Hey there beautiful!

My friend Janet has a beautiful 2 year old daughter, Ari, who is quite the diva! You know those little girls who are already aware from a tender age that they are pretty and act thus? Ari is the president of that association! Janet also has an older son and recently we were discussing motherhood (don’t ask me what i contributed to the discussion seeing I have zero experience yet). She told me she would like to have one more child, hopefully another boy. I asked why and she responded simply; “What if I have another girl and she isn’t as pretty as Ari? I wouldn’t like people comparing my daughters”

I forgot all about my conversation with Janet till this afternoon. I read a post on someone’s social media handle, was it FB or my preferred stalkers’ hub IG? I don’t remember. Anyway, it was an SOS cry from an artificially light-skinned lady (a.k.a skin-bleacher) asking a dermatologist for a remedy for her exposed green veins. I would usually skip such a post after the first two lines, but for some reason I took out some time to read her plea. The lady’s story is sad. She was the dark-skinned one amidst three sisters, and began bleaching her skin at a tender age to look like her sisters’ because she was always referred to as the ‘ugly one’.

Hers is the story of many Nigerian ladies. My friend Funmi visited for a few days, and everywhere we went to she would turn to me and say “IG it looks like we are the only dark-skinned ladies in this town.” On one of our outings during her visit, we ran into a school-mate we haven’t seen in several years. Amidst the hugs and exchange of pleasantries, Funmi blurts out “you grew fairer too”. I almost fainted in embarrassment. My friend’s mouth has zero-filter!

This compelling need to alter one’s God-given looks is an issue I think of often. It goes without saying that at the crux of this matter lies deep-seated insecurities, a quest for some sort of acceptance and the need to meet up with society’s definition of beautiful. In Secondary School we had a slang for these insecurities, IC, short for inferiority complex. There were the cool kids and then there were those with IC. I guess there was a third category of students like me, who were on neither side of the divide, simply refusing to conform. I certainly wasn’t a cool kid neither did I aspire to be one, but heaven forbid that I be found acting like one of those weirdos with IC that we always teased, even on the days when I had my fair share of insecurities. I remember how my fellow nonconformists and I would laugh whenever there was some silly display of IC- the occasional suicide attempts (I don’t know how anyone would think an overdose of paracetamol was potent enough to kill you. Try Valium), someone refusing to eat because she was told she’s not pretty or someone sobbing away in the bathroom because she wasn’t allowed to hang with the ‘it’ group. Maybe our laughter was a part of the problem, but I refuse to feel guilty.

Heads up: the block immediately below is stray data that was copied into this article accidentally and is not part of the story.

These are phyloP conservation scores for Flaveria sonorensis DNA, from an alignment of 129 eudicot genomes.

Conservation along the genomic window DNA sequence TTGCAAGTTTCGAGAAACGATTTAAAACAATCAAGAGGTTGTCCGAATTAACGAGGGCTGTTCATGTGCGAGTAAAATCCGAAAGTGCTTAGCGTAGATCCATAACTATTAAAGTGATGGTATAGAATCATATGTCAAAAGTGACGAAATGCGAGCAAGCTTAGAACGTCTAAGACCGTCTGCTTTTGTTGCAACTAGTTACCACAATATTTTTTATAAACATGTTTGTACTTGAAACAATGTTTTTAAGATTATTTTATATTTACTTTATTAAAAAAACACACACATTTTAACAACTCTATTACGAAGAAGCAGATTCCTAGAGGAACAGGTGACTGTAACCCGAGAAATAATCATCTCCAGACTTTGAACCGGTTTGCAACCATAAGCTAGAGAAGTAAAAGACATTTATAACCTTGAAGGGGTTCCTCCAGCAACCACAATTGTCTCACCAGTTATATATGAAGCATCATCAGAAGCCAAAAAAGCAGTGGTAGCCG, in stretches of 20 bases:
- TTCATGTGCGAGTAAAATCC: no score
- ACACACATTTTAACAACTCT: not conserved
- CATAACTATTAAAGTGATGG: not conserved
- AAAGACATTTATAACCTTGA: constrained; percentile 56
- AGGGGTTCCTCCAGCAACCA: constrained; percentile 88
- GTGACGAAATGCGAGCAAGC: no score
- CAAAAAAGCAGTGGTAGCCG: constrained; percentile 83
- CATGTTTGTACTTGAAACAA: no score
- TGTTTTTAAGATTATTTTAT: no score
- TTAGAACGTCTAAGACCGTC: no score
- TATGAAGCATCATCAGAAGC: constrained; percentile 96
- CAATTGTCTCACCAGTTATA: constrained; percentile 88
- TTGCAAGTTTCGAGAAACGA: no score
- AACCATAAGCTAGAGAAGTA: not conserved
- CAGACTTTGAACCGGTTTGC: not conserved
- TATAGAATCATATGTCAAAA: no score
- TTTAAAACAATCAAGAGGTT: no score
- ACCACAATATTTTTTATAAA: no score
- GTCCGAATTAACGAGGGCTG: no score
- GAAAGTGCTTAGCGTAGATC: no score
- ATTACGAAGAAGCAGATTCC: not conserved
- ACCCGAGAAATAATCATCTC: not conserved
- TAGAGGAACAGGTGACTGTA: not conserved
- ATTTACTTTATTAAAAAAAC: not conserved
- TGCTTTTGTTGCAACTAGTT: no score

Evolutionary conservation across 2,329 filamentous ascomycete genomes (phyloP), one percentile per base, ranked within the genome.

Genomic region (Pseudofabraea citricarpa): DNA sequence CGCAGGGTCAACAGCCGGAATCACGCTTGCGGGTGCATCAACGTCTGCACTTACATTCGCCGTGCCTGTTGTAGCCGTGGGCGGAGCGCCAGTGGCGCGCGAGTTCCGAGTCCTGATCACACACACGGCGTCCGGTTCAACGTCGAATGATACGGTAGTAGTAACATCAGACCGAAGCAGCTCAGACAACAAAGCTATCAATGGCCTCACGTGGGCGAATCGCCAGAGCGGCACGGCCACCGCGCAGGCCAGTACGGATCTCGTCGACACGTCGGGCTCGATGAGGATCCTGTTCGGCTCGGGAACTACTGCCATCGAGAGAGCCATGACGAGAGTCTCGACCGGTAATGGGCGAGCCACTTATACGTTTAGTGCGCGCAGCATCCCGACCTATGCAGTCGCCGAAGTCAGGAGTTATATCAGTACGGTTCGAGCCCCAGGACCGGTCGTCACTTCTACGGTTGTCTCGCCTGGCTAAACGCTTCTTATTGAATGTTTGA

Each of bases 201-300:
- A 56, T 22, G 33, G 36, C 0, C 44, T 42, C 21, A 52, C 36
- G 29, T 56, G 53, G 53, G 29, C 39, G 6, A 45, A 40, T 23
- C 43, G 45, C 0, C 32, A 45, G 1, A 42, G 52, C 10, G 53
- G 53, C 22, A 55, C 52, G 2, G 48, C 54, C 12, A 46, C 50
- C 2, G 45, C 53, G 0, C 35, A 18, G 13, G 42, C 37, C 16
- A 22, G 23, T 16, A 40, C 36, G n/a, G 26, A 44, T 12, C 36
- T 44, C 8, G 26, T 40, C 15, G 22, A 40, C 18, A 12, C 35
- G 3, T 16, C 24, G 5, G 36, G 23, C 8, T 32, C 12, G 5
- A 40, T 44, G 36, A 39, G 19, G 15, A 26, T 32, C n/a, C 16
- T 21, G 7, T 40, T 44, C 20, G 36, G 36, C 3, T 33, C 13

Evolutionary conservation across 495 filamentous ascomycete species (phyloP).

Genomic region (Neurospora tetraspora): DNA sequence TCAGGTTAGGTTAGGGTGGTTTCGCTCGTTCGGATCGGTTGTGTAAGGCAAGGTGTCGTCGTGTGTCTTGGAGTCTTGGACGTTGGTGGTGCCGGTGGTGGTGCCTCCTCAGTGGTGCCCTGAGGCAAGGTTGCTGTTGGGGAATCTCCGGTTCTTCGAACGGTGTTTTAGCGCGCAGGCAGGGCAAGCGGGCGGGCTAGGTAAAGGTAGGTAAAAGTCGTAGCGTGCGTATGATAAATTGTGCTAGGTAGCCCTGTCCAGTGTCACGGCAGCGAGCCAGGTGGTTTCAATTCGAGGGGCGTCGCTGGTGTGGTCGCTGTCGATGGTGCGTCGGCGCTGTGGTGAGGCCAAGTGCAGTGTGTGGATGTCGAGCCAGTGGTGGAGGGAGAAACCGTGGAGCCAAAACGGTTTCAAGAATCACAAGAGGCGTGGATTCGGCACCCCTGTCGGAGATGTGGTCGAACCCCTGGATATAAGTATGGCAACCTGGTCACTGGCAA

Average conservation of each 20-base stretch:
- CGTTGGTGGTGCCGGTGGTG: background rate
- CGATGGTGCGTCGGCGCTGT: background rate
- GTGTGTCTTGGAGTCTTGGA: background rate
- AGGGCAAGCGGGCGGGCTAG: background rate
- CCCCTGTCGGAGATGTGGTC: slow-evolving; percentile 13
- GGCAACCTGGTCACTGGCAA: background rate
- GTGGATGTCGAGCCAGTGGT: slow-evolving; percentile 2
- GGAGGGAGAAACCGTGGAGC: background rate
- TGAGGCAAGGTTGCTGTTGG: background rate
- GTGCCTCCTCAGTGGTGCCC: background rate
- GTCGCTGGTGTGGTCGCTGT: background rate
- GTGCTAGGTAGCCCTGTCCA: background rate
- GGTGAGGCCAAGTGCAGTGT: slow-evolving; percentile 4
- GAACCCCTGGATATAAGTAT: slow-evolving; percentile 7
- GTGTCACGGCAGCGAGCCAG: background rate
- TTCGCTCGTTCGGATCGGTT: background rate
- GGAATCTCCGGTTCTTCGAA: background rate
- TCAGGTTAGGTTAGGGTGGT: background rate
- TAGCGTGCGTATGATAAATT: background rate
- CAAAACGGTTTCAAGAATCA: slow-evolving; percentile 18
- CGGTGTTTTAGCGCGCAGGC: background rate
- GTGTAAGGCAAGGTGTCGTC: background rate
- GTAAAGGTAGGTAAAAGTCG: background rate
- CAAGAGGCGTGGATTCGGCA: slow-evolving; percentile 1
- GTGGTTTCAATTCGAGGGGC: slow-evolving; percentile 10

It’s been several years after Secondary School, and I have continued to see displays of IC in several forms. It’s in the bottles of bleaching cream sitting on Amaka’s dressing table because she is surrounded by light-skinned friends who seem to get more attention from the men than she does. It’s in the millions of naira Yemi borrows yearly to travel, because her Instagram posts have to reflect her ‘Lagos big girl’ status. Heaven forbid that her social media page shows ‘checked into Ikorodu’ when her mates are checking into (insert exotic location). It’s in the abusive relationships Amina continues to endure because her sense of worth comes from being with a man. It is in the lies Cynthia told her dad about the alcoholic of a suitor she brought home because the much-coveted Mrs title will finally fill that inexplicable void in her heart. It’s in the edited photos Jackie continues to post on Instagram where her waist appears perfectly cinched, despite her flabby belly, because she has to keep up with the hashtags #momofthree and #slaying. It’s in the layers and layers of Bobrisky-ish makeup Adeola continues to slather on because she has to stay pretty.

Like I always ask, who defines beautiful? Is there an S.I unit for pretty? Is it in a particular skin tone, or a particular hairstyle? Is it in a cinched waist and a certain shape of nose? Why do we keep comparing ourselves with each other when truly God made each of us one of a kind. There was no mass-production at creation, Heaven isn’t China. What defines a woman’s sense of worth, who defines beautiful? Truly I think you’re as beautiful as you think you are!